There is a need to update the National Population Register to incorporate changes due to birth, death and migration, the Union Ministry of Home Affairs said in its annual report released on Monday.
The National Population Register is a list of all the usual residents of India. It was first prepared in 2010. In 2015, information in some fields such as name, gender and date and place of birth was updated. Also, details on Aadhaar, mobile and ration numbers were collected.
The ministry, in its annual report for 2021-’22, said that the government had decided to update the register again in the whole of the country, except Assam, from April to September 2020 along with the house listing phase of the Census 2021. “Due to the outbreak of COVID-19 pandemic, however, the work of NPR updation and other related field activities have been postponed until further orders,” the report said.
The ministry said that the government proposes to allow residents to update their data after following some authentication protocols on a web portal. It also clarified that no documents or biometrics will be collected during the process.
“The Union Government has already approved the expenditure of [Rs.] 3941.35 crore for updation of NPR,” the home ministry said.
The National Population Register is the first step to creating an all-India National Register of Citizens, which will identify undocumented migrants residing in the country.
In August 2019, Assam had published an updated National Register of Citizens to distinguish Indian citizens from undocumented immigrants living in the state. More than 19 lakh persons in Assam were left out of the final list of the National Register of Citizens – around 6% of Assam’s entire population.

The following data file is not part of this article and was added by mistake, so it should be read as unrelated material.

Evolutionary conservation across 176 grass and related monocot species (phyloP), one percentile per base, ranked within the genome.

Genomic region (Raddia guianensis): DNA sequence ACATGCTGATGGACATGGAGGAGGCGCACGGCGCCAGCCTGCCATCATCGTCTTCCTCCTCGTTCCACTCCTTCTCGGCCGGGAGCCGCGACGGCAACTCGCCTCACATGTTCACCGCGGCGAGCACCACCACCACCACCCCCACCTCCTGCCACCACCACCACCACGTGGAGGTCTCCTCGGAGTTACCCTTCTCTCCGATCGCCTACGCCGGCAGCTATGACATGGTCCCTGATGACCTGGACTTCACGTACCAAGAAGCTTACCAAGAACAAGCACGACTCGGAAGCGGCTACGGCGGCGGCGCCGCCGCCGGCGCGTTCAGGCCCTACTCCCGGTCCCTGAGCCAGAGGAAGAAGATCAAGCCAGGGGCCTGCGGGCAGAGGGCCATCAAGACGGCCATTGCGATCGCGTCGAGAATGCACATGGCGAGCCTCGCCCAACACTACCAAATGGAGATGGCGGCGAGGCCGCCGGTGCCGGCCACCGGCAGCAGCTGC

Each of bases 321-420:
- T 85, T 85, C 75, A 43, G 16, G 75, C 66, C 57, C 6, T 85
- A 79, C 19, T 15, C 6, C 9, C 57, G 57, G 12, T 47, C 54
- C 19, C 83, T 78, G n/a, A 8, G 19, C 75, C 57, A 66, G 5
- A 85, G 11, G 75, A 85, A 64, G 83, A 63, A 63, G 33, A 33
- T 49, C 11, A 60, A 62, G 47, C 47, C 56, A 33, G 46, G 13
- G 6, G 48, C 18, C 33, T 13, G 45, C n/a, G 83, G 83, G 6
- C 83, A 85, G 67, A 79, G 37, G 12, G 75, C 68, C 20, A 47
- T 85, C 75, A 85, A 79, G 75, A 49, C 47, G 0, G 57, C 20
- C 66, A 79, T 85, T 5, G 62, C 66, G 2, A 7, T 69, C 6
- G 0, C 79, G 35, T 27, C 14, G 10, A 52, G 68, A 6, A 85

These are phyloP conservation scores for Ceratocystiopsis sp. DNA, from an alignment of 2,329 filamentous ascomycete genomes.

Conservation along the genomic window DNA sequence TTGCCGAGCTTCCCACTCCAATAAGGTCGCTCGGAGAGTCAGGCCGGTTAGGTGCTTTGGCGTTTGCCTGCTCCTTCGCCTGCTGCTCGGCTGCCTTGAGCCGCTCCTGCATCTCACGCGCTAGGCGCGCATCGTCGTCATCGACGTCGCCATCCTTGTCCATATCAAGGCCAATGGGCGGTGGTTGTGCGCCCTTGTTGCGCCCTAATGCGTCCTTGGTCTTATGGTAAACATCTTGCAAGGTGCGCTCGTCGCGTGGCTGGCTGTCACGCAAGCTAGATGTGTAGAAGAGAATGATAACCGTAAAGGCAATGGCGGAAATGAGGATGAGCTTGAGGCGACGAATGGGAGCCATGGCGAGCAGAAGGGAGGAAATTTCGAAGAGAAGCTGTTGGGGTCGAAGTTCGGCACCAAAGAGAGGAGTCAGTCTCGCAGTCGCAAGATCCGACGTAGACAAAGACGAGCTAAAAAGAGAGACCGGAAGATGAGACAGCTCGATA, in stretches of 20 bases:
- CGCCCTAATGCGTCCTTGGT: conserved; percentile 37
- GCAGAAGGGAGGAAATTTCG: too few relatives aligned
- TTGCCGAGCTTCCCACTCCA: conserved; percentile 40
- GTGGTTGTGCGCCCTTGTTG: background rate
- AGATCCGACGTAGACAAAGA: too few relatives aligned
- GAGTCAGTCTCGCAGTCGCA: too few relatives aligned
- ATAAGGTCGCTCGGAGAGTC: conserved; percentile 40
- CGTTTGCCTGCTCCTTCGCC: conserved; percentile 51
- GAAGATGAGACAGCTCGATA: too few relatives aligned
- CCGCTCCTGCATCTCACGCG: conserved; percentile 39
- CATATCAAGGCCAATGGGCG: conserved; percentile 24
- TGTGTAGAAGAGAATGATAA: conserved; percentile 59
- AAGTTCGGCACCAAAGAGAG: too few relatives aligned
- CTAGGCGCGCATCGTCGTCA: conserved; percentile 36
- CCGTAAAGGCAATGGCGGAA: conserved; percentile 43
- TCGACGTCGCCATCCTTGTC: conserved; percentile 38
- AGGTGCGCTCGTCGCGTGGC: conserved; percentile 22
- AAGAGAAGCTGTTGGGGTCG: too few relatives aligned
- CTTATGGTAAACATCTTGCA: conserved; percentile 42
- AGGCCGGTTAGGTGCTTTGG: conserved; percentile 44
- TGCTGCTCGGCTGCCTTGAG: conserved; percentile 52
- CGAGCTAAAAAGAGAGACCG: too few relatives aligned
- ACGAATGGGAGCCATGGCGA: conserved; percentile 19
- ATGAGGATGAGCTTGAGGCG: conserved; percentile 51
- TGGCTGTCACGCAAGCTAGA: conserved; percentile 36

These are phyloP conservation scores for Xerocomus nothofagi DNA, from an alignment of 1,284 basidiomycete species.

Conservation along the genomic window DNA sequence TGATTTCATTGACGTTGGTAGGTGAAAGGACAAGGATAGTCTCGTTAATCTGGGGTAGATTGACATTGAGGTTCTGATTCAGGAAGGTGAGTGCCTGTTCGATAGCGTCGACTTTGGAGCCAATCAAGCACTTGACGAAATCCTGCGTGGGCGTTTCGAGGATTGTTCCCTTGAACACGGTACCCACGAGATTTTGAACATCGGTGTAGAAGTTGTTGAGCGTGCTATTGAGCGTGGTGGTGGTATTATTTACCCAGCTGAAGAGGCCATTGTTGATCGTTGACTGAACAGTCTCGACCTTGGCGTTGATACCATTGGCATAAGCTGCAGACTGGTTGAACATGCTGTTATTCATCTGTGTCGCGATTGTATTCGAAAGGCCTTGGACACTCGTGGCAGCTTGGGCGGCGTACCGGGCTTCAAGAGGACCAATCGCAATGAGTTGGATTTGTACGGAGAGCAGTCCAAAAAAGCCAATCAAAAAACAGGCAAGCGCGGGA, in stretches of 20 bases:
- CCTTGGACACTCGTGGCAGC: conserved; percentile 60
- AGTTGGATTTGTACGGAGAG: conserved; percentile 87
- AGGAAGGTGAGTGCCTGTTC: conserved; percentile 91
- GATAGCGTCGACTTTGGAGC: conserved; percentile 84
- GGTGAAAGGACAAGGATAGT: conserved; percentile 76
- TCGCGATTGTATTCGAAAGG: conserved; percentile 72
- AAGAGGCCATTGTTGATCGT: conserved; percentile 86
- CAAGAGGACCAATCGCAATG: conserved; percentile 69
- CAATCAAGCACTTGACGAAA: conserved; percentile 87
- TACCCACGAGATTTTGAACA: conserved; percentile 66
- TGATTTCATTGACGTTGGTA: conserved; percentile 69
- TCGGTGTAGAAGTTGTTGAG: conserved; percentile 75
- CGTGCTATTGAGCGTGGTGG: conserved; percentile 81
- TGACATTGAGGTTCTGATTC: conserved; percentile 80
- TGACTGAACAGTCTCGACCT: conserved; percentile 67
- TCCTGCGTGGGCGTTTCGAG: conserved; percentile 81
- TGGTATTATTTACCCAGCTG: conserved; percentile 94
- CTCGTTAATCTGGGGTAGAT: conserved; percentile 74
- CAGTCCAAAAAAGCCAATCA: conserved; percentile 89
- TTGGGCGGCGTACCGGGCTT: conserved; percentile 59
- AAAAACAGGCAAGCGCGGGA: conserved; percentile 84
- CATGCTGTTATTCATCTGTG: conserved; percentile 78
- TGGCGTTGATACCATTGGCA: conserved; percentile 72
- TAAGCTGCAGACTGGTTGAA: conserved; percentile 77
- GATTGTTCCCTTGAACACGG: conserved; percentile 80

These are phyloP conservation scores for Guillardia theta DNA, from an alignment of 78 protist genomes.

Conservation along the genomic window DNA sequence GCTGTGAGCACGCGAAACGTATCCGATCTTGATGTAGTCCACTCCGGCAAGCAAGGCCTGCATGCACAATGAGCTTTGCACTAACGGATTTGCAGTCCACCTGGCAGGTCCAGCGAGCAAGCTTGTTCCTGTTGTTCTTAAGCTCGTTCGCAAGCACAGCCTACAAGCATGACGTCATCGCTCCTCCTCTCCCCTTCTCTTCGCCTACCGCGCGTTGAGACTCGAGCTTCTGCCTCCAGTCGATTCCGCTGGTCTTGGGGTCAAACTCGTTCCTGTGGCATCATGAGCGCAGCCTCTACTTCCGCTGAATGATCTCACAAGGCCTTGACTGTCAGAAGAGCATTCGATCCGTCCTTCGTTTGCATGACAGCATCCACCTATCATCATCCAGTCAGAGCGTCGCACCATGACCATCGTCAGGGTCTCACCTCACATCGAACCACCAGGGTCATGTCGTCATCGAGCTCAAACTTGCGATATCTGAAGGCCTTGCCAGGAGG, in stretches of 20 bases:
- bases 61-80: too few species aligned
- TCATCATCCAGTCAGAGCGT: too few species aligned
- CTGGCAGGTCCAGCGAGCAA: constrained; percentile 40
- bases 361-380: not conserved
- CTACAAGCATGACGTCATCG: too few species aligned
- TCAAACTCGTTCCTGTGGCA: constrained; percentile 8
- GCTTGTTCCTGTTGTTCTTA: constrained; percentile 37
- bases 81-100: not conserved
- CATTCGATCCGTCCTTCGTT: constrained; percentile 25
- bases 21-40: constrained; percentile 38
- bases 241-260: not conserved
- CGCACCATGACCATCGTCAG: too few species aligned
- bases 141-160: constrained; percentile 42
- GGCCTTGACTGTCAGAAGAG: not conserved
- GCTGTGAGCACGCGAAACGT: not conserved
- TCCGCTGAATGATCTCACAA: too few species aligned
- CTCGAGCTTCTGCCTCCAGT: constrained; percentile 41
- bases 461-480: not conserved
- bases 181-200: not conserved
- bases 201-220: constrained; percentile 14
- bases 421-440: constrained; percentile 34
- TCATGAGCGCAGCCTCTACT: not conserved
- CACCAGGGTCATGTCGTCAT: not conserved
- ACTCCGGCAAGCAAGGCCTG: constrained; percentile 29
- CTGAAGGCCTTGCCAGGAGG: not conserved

In November 2019, Union Home Minister Amit Shah had announced in Parliament that a National Register of Citizens will be created for India after the Citizenship (Amendment) Act comes into force. The law provides citizenship to refugees from six minority religious communities from Bangladesh, Afghanistan and Pakistan, on the condition that they have lived in India for six years and entered the country by December 31, 2014.
The 2021-’22 annual report of the home ministry does not make any mention of the Citizenship (Amendment) Act.
In November 2021, Union Minister of State for Home Nityanand Rai told the Lok Sabha that the government had not decided on a nationwide exercise to prepare the National Register of Citizens.
The government defends the National Register of Citizens as a mechanism to identify undocumented migrants, particularly Bangladeshis. But critics fear that the Citizenship (Amendment) Act when used in conjunction with the National Register of Citizens will allow the government to exclude Muslims, turning them into non-citizens. The government and its supporters have sought to insist that the Citizenship (Amendment) Act and the National Register of Citizens are not linked.